We must hold on to the hope that we will overcome our challenges
Today, Nigerian Christians will join their counterparts all over the world to mark Christmas, a spiritual festival that enjoins goodwill to all men. But beyond the conspicuous consumption, the decoration of streets and houses with special festoons and rosettes, exchange of gifts and singing of carols, this Christmas should compel deep reflection by many Nigerians, especially those in authority. They must begin to ask the hard question: What can we do to lighten the burden of the people?
In specific terms, this season, more than anything else, urges all Christians to re-live that historical event which took place more than 2000 years ago, when Christ was born in the relatively humble town of Bethlehem, Judea. That birth, as well as the mission of salvation connected with it, was at once a promise of redemption from spiritual death, a declaration of an end to the reign of darkness and a call to mankind to embrace the light of God. Besides, Christ, after whom Christians ought to model themselves, was an embodiment of humility and service to others – enduring virtues that are in short supply in the world we live in.
As we therefore mark Christmas, the privileged in the society must take into account the fact there are many for whom this season is just another reminder of their woes. In our country today, the plight of the under-privileged is steadily worsening and many go to bed with less than a survival diet. The unemployment crisis has created a lost generation of graduates who cannot find jobs. Many of them are exasperated. Public officials at all levels should therefore pay serious attention to the challenge of those who cannot celebrate this season because they have no means to do so.
It is sad that while a few Nigerians are living in scandalous opulence, many are suffering in abject penury, frustration and hopelessness. This Christmas once again affords our leaders the opportunity for sober reflection and on what they must do to make a difference. If Jesus Christ came to serve and not to be served, our leaders should learn to bring light to the dark land; hope to the hopeless; justice to the oppressed and integrity to the wasteland. And that cannot happen in an atmosphere where senior government officials are stealing money meant for the most vulnerable of our society who, after surviving the brutality of Boko Haram, find abode only in internally displaced camps.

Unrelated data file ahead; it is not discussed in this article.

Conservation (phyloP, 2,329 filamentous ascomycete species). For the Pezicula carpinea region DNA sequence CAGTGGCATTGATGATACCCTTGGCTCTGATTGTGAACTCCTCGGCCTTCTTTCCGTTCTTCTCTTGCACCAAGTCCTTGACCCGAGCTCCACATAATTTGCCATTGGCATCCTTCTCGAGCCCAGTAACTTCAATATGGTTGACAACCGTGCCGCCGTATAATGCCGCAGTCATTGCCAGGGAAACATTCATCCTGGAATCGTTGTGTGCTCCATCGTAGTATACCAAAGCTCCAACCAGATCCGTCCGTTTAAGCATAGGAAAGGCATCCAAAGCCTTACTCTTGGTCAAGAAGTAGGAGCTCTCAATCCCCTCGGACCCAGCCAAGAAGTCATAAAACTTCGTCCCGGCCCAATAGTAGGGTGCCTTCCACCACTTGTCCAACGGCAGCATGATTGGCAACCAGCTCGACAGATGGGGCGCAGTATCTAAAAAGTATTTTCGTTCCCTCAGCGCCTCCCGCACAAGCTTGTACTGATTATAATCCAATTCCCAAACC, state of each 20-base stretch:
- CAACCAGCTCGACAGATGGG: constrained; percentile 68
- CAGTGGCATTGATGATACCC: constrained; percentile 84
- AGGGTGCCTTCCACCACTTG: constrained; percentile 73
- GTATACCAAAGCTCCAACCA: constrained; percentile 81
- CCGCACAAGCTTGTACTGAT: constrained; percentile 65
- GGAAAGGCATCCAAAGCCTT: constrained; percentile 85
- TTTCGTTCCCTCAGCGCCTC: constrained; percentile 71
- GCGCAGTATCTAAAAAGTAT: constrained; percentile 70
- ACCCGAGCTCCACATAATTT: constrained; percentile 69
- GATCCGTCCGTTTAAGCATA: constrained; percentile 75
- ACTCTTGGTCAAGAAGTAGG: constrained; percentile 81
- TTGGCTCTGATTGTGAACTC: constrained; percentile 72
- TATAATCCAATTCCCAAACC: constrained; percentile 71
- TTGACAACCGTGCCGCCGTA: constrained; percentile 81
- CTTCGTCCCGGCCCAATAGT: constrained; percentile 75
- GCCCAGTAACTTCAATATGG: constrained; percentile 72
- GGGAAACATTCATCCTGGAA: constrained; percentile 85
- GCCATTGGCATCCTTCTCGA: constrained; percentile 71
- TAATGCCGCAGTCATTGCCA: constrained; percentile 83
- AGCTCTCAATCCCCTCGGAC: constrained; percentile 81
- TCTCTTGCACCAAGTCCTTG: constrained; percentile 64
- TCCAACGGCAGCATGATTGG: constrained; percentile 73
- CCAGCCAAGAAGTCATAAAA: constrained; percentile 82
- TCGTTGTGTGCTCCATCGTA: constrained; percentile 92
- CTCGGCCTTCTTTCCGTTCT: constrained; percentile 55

On the spiritual front, Christmas gives the believer a unique opportunity to re-examine himself/herself. Unfortunately, the death on the cross, which is an invitation to put the seal on one’s conviction at all times, is now replaced by a Christianity that seems eager to dispense with the cross in pursuit of wealth and personal pleasure, most often at the expense of the larger society.
To re-live the exemplary virtues that featured at the first Christmas, we must truly love our fellow human beings and that must reflect in our service. This is a lesson that will serve us today given the difficulty most Nigerians experience. We must eschew hatred, rancour, greed and avarice. We must build an ethic of human solidarity aimed at promoting the common good and the welfare of fellow men and women.
Finally, Christmastime is a season of joy. It is a period for family to stay together. It is a time to regain our laughter and sense of humour. And it is a period we must all share. The ultimate lesson is that while life may sometimes be cruel, our optimism must never wane. The life of Christ to whom this season is dedicated is a demonstration that no odds are too high to surmount so as individuals and as a nation, we must hold on to the hope that we will overcome our challenges.
We wish all our readers a joyful and peaceful Christmas.
Christmastime is a season of joy. It is a period for family to stay together. It is a time to regain our laughter and sense of humour. And it is a period we must all share. The ultimate lesson is that while life may sometimes be cruel, our optimism must never wane